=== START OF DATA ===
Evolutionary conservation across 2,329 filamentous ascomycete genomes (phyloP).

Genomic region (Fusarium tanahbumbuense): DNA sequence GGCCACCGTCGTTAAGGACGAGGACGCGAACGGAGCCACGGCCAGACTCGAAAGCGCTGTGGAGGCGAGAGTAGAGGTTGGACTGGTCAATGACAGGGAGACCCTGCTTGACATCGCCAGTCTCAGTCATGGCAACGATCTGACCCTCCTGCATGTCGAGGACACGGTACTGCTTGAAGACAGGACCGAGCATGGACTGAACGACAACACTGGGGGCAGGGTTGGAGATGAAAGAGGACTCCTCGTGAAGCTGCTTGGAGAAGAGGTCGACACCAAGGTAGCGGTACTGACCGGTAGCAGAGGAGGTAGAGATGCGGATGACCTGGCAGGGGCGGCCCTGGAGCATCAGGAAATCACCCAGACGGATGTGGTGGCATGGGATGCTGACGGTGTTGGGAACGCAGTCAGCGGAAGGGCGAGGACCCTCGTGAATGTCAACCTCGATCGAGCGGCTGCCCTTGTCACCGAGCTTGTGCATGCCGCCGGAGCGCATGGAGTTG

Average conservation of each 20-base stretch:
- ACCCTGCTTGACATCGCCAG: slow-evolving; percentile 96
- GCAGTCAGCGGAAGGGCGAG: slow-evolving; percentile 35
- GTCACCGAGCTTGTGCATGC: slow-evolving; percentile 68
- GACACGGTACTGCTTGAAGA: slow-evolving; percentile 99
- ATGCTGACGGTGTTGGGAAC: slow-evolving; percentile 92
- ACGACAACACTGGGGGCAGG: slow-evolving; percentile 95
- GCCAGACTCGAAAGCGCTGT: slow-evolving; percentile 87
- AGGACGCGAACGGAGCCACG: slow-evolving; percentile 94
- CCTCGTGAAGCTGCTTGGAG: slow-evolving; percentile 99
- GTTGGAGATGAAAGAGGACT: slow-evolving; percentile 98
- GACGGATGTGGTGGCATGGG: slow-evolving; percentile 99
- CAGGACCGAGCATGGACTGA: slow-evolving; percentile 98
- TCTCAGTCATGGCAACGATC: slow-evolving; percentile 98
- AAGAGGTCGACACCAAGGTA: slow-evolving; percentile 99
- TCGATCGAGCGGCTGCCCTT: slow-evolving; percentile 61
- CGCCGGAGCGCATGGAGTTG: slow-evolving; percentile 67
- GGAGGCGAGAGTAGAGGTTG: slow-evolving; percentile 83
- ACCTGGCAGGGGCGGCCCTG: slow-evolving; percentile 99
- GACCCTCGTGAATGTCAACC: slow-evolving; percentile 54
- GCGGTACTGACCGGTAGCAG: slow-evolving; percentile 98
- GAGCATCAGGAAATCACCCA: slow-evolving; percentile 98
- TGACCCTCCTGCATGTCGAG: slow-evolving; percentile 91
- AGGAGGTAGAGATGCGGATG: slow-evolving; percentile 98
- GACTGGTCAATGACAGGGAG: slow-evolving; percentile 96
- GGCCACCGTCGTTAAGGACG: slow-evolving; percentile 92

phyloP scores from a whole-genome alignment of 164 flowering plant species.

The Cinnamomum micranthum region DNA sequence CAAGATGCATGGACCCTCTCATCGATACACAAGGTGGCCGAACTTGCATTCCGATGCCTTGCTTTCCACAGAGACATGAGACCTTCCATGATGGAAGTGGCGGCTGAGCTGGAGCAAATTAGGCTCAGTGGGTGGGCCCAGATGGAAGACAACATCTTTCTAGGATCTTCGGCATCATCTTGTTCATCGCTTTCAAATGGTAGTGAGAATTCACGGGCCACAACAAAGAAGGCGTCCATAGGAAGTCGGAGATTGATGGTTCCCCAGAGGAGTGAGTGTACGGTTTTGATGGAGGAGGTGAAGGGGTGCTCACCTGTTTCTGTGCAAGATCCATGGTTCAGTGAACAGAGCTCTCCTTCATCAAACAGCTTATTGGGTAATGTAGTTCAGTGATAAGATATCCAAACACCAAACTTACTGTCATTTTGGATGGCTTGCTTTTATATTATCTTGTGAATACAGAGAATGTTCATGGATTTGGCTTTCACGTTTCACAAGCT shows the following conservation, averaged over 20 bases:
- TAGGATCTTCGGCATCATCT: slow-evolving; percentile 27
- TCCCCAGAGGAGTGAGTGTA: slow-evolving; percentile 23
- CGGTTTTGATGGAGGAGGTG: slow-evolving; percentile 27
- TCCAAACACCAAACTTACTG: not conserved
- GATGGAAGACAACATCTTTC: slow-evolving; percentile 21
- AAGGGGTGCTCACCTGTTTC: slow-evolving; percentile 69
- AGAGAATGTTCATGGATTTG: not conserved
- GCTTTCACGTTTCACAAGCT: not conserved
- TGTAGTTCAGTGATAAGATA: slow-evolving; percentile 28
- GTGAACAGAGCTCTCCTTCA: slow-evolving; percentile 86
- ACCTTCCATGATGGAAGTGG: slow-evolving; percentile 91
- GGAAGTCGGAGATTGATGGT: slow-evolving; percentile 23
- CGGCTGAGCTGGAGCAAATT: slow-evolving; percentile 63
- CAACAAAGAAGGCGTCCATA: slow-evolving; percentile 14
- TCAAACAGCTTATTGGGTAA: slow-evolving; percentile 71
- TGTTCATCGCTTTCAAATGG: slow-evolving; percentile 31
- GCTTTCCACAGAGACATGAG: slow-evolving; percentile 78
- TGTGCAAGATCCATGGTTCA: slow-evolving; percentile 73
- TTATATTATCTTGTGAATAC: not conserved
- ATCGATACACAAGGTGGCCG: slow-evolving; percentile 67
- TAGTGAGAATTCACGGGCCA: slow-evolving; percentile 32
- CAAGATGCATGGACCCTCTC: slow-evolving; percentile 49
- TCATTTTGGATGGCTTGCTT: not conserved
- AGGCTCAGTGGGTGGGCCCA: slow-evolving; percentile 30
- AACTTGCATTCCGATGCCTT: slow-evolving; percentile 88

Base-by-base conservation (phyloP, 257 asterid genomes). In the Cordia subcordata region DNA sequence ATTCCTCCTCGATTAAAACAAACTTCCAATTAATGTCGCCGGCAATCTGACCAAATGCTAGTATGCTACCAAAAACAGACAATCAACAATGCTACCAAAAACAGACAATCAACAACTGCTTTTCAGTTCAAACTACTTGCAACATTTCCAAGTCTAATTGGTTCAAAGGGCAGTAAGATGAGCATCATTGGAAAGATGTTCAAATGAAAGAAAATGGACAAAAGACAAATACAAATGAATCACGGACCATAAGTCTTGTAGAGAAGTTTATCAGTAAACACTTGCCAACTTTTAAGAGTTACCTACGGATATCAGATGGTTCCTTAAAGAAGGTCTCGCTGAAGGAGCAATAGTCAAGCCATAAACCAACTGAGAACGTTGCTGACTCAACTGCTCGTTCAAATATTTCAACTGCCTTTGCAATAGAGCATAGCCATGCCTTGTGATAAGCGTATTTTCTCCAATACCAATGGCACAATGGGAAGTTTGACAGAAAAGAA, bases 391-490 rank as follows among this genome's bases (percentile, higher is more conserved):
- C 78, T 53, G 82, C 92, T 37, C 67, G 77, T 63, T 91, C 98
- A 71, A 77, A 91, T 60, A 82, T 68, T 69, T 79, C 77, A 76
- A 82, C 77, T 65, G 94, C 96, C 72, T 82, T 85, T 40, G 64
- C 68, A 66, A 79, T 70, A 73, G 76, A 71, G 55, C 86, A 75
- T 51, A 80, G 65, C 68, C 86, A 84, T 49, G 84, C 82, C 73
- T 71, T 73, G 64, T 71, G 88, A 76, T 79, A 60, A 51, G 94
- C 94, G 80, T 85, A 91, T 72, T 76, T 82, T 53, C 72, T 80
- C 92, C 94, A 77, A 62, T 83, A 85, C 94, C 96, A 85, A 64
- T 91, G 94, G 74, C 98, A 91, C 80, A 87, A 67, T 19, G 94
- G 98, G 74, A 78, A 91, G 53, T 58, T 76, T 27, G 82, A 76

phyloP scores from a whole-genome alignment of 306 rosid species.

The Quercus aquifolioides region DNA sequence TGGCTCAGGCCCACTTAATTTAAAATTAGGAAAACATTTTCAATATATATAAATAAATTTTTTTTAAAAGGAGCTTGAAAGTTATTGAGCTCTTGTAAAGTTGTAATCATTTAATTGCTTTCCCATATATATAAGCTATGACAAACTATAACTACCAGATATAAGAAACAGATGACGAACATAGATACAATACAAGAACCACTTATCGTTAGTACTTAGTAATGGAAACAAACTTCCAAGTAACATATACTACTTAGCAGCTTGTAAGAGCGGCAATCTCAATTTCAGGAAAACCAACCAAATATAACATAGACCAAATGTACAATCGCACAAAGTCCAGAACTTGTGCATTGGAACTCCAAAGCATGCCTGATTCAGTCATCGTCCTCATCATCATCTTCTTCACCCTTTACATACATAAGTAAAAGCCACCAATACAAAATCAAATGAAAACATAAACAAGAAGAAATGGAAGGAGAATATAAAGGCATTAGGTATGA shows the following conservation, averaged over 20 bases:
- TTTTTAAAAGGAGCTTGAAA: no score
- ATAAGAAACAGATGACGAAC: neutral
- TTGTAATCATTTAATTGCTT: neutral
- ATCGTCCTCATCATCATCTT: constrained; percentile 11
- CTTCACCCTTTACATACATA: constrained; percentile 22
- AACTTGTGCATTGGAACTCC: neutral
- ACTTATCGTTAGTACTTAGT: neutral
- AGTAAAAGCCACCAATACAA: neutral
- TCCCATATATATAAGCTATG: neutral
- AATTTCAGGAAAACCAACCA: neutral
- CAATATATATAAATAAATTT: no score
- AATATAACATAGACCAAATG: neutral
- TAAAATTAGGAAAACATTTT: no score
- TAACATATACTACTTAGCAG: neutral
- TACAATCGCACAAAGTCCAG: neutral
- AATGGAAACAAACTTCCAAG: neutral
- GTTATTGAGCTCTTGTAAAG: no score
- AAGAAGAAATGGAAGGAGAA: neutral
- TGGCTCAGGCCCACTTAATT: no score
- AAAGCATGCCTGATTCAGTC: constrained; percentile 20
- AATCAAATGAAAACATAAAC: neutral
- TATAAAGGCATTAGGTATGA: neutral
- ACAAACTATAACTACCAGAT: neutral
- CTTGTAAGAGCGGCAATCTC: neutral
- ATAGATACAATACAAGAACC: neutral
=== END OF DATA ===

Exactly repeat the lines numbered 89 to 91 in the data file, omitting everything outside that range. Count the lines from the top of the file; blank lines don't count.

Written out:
- AATCAAATGAAAACATAAAC: neutral
- TATAAAGGCATTAGGTATGA: neutral
- ACAAACTATAACTACCAGAT: neutral